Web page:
How to Barbell Bent-Over Row with Proper Form
We’re going to take a few minutes to discuss how to barbell bent-over row with perfect form because this is the most effective and technically demanding type of row you can do.
Furthermore, the skill you develop on this exercise will serve you well on all other types of rowing that you do.
So, there are three parts to bent-over rowing with proper form:
- The setup, where you position your body to pull the weight off of the floor.
- The ascent, where you pull the weight from the floor to your torso.
- The descent, where you return the weight to the floor.
Every aspect of bent-over row technique—whether it’s grip, foot placement, back angle, or anything else—can be filed under one of these three categories.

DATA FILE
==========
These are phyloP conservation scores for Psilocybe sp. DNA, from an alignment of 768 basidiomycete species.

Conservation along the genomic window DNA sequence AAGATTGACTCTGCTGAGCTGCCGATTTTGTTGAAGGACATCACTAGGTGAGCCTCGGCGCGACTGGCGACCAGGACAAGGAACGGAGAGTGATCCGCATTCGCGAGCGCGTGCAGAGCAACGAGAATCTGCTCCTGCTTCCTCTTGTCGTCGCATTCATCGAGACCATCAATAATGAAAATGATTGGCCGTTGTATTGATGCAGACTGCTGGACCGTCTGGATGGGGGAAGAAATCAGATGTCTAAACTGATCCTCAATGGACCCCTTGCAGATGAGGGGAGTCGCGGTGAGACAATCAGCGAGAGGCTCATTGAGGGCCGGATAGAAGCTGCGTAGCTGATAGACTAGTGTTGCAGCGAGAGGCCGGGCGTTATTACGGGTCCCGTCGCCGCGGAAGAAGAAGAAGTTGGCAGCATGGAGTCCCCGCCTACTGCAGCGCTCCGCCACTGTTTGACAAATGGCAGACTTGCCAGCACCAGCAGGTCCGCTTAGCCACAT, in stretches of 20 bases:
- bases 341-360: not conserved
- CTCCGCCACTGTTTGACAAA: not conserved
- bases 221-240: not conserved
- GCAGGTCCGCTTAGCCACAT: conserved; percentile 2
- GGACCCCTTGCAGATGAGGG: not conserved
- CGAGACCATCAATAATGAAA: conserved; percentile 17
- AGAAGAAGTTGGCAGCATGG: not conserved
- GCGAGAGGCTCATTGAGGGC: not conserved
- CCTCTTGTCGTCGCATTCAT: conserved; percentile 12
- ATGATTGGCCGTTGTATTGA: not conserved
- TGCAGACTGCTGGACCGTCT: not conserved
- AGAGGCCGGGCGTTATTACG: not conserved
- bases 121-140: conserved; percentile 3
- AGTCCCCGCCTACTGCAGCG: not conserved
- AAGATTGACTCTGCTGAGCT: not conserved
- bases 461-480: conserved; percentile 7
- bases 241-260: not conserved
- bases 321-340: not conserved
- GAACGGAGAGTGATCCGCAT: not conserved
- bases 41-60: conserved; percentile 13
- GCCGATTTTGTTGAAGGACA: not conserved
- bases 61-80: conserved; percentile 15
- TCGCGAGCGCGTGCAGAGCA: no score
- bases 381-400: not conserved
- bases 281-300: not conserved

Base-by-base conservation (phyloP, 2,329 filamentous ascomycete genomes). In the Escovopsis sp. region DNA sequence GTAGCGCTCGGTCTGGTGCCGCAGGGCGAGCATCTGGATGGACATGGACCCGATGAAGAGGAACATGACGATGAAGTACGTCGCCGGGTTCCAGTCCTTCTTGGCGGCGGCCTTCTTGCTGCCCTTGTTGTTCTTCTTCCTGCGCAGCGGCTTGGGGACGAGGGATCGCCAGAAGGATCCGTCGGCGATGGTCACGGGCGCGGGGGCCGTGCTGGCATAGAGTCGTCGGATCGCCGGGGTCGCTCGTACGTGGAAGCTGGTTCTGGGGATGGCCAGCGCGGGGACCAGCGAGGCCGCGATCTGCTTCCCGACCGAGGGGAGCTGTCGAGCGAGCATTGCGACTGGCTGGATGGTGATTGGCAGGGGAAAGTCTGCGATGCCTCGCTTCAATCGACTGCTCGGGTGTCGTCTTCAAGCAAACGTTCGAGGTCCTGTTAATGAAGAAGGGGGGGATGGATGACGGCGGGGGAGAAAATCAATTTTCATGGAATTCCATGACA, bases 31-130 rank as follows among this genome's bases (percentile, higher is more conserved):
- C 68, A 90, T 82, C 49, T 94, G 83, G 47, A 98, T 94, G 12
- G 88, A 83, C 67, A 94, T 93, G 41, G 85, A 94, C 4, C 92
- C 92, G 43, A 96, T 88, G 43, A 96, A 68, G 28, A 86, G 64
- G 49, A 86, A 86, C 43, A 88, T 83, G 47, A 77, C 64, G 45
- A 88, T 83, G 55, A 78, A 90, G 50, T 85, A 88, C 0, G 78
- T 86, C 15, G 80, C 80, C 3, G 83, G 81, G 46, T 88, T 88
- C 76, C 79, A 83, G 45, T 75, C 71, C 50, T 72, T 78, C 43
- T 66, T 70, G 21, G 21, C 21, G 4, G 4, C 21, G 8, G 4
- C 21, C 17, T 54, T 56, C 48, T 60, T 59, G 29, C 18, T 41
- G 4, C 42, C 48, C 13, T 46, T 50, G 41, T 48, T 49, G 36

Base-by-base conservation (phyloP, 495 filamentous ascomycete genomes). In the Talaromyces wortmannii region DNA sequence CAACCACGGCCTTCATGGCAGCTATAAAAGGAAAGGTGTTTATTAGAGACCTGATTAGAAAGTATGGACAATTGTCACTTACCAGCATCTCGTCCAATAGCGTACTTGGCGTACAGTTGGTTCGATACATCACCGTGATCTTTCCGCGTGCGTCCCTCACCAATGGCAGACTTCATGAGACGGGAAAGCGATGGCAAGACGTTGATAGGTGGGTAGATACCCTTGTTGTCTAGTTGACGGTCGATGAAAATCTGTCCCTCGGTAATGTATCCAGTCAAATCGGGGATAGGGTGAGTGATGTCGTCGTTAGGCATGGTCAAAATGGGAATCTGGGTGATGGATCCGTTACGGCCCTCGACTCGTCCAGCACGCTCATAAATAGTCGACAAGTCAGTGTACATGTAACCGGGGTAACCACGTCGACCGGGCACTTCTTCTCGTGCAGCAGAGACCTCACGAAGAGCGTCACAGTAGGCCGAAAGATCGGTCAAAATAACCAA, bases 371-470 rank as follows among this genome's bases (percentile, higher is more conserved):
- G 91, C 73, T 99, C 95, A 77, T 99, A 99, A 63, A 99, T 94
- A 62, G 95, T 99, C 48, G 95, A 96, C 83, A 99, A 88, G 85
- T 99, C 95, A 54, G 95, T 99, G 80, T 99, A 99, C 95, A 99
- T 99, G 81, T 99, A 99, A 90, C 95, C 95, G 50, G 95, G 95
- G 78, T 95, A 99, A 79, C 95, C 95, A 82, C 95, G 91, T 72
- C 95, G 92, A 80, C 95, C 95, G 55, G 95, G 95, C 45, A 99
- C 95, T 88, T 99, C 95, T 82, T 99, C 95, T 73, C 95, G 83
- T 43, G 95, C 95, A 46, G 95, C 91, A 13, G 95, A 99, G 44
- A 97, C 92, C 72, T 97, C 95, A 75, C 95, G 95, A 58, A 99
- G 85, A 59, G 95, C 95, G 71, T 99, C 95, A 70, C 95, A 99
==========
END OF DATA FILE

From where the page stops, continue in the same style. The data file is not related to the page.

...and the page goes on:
When it all comes together properly, it looks like this:
Watch Mark do those bent-over rows a few times and note the following points:
- His feet are about 6 to 12 inches apart (taller people will generally prefer a wider stance).
- His hands are about 3 to 6 inches wider than his shoulders.
- There’s minimal movement in his lower body during the lift (as you get stronger you’ll inevitably use your legs to help out more, but you don’t want it to turn into a bastardized deadlift).
- He brings the bar all the way up to his torso without jerking his back to build momentum.
- He allows the weight to return to the floor in a controlled manner.
As the barbell bent-over row is the most common and widely considered the most effective kind of bent-over row, we’ll focus on how to do that. If you can do a barbell bent-over row properly, then you’ll also have no trouble doing the other variations with good form.
Let’s take a closer look at each of the three phases of the movement, starting with the setup.